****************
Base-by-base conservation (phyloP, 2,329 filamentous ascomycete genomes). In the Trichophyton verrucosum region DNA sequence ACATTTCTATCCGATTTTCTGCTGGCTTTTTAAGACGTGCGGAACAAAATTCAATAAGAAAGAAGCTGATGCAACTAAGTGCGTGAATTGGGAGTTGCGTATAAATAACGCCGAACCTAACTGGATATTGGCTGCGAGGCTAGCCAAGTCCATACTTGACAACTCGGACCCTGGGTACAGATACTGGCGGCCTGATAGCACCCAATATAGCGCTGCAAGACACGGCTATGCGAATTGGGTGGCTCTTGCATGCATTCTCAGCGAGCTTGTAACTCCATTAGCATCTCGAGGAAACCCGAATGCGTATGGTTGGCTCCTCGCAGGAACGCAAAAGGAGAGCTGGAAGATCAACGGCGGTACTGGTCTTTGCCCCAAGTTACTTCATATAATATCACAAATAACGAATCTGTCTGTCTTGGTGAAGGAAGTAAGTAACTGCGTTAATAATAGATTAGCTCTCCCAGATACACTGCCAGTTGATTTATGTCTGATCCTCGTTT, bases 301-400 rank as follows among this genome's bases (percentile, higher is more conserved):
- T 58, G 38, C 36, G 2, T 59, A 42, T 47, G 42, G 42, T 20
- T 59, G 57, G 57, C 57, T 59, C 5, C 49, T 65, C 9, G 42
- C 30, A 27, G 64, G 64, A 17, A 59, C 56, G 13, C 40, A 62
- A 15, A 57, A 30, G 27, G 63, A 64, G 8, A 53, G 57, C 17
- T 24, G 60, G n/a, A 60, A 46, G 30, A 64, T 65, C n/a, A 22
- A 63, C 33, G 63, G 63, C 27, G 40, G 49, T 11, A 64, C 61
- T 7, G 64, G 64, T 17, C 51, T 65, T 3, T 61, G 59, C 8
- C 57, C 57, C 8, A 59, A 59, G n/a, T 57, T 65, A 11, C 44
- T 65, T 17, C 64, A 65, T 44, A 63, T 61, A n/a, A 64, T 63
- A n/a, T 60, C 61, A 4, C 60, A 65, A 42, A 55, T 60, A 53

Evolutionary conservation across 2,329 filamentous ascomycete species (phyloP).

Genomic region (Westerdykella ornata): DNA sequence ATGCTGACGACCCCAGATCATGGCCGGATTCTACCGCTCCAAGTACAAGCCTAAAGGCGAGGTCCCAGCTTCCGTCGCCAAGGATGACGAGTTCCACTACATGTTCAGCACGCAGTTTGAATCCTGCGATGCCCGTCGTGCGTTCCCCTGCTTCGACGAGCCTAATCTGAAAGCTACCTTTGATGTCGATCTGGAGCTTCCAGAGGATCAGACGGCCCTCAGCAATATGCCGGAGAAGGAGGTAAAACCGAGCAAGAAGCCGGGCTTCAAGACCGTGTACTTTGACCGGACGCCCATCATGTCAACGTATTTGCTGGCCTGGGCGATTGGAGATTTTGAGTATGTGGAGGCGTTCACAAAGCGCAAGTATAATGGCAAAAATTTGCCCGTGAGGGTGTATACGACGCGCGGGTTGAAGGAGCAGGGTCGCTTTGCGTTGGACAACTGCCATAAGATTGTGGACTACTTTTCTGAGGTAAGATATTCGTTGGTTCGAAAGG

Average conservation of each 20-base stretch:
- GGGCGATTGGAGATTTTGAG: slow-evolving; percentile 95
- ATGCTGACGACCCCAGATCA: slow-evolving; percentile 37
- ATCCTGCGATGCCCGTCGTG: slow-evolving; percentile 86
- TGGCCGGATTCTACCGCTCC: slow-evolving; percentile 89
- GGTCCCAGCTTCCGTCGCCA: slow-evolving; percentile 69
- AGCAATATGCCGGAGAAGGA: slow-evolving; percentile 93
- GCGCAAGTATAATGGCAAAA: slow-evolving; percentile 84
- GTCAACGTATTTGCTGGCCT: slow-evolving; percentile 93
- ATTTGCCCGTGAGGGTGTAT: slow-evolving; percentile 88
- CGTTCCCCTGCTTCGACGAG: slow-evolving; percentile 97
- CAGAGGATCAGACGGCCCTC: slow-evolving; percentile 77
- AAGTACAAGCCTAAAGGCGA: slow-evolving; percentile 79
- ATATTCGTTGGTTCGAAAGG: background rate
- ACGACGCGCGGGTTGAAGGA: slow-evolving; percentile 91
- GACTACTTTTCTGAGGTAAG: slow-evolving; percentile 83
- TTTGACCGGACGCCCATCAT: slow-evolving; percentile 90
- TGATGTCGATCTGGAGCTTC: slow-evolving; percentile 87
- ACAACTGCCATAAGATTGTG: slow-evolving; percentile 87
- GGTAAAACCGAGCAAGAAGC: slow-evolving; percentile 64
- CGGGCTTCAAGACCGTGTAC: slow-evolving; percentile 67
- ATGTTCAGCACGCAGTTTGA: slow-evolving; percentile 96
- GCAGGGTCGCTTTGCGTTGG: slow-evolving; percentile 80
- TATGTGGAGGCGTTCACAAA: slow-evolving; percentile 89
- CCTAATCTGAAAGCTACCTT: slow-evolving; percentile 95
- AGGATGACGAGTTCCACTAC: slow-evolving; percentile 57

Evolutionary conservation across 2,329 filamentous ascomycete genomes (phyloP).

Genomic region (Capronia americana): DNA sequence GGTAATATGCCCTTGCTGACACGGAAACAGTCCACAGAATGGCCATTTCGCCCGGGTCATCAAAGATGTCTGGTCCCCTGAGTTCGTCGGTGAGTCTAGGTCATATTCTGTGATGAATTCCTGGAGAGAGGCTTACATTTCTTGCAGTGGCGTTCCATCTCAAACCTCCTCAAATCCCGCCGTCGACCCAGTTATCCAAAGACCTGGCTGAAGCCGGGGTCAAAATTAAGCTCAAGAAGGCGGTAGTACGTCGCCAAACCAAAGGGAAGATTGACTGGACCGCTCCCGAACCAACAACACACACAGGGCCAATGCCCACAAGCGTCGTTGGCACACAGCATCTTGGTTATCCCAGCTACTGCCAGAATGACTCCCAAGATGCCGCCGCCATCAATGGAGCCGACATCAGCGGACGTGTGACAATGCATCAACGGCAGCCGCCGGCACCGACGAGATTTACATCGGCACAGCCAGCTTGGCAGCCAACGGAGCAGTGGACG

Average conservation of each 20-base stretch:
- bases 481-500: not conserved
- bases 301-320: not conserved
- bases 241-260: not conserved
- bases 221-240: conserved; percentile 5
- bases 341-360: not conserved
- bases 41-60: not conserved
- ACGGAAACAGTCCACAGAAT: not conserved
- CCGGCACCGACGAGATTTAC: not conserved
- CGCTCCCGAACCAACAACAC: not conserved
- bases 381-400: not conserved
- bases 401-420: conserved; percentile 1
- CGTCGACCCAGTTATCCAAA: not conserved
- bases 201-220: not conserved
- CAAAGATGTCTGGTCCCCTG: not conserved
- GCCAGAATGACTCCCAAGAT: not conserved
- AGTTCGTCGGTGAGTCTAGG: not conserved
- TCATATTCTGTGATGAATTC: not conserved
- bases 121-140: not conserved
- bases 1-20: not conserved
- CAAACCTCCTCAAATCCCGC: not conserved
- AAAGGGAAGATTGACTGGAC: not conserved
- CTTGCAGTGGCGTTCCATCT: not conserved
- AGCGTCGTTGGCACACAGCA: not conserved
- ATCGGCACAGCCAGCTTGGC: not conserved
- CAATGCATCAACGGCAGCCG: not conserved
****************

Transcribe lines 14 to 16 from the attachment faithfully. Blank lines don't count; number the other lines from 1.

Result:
Average conservation of each 20-base stretch:
- GGGCGATTGGAGATTTTGAG: slow-evolving; percentile 95
- ATGCTGACGACCCCAGATCA: slow-evolving; percentile 37